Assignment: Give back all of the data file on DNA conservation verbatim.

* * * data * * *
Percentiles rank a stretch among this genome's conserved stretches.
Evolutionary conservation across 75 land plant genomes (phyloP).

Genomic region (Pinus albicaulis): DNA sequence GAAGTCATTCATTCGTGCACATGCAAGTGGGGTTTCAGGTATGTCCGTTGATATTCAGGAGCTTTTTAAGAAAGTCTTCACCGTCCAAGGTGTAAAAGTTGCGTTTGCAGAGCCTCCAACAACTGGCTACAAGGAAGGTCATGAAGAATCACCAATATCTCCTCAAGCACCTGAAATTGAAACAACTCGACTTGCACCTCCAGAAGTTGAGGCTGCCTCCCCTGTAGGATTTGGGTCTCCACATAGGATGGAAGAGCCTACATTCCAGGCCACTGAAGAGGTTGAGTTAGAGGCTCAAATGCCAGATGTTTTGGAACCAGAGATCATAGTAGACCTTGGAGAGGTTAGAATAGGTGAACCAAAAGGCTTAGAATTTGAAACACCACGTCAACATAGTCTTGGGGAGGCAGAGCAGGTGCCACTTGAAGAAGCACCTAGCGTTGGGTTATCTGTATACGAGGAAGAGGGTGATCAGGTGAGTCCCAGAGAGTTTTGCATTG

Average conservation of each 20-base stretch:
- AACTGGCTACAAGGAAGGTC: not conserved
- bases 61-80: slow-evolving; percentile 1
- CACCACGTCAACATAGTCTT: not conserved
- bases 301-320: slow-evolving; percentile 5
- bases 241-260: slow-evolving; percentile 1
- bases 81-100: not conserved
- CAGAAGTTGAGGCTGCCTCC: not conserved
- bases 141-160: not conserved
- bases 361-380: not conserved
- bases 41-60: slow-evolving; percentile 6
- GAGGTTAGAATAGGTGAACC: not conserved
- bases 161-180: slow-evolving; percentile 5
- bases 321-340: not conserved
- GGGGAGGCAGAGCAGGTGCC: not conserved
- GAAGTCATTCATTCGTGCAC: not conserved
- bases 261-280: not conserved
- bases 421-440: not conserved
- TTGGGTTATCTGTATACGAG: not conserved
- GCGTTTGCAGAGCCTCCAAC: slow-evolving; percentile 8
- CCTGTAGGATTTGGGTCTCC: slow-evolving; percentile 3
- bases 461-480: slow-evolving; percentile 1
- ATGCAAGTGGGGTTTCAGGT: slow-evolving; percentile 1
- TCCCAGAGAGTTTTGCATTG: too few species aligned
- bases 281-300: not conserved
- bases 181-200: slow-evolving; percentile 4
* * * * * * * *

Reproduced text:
Percentiles rank a stretch among this genome's conserved stretches.
Evolutionary conservation across 75 land plant genomes (phyloP).

Genomic region (Pinus albicaulis): DNA sequence GAAGTCATTCATTCGTGCACATGCAAGTGGGGTTTCAGGTATGTCCGTTGATATTCAGGAGCTTTTTAAGAAAGTCTTCACCGTCCAAGGTGTAAAAGTTGCGTTTGCAGAGCCTCCAACAACTGGCTACAAGGAAGGTCATGAAGAATCACCAATATCTCCTCAAGCACCTGAAATTGAAACAACTCGACTTGCACCTCCAGAAGTTGAGGCTGCCTCCCCTGTAGGATTTGGGTCTCCACATAGGATGGAAGAGCCTACATTCCAGGCCACTGAAGAGGTTGAGTTAGAGGCTCAAATGCCAGATGTTTTGGAACCAGAGATCATAGTAGACCTTGGAGAGGTTAGAATAGGTGAACCAAAAGGCTTAGAATTTGAAACACCACGTCAACATAGTCTTGGGGAGGCAGAGCAGGTGCCACTTGAAGAAGCACCTAGCGTTGGGTTATCTGTATACGAGGAAGAGGGTGATCAGGTGAGTCCCAGAGAGTTTTGCATTG

Average conservation of each 20-base stretch:
- AACTGGCTACAAGGAAGGTC: not conserved
- bases 61-80: slow-evolving; percentile 1
- CACCACGTCAACATAGTCTT: not conserved
- bases 301-320: slow-evolving; percentile 5
- bases 241-260: slow-evolving; percentile 1
- bases 81-100: not conserved
- CAGAAGTTGAGGCTGCCTCC: not conserved
- bases 141-160: not conserved
- bases 361-380: not conserved
- bases 41-60: slow-evolving; percentile 6
- GAGGTTAGAATAGGTGAACC: not conserved
- bases 161-180: slow-evolving; percentile 5
- bases 321-340: not conserved
- GGGGAGGCAGAGCAGGTGCC: not conserved
- GAAGTCATTCATTCGTGCAC: not conserved
- bases 261-280: not conserved
- bases 421-440: not conserved
- TTGGGTTATCTGTATACGAG: not conserved
- GCGTTTGCAGAGCCTCCAAC: slow-evolving; percentile 8
- CCTGTAGGATTTGGGTCTCC: slow-evolving; percentile 3
- bases 461-480: slow-evolving; percentile 1
- ATGCAAGTGGGGTTTCAGGT: slow-evolving; percentile 1
- TCCCAGAGAGTTTTGCATTG: too few species aligned
- bases 281-300: not conserved
- bases 181-200: slow-evolving; percentile 4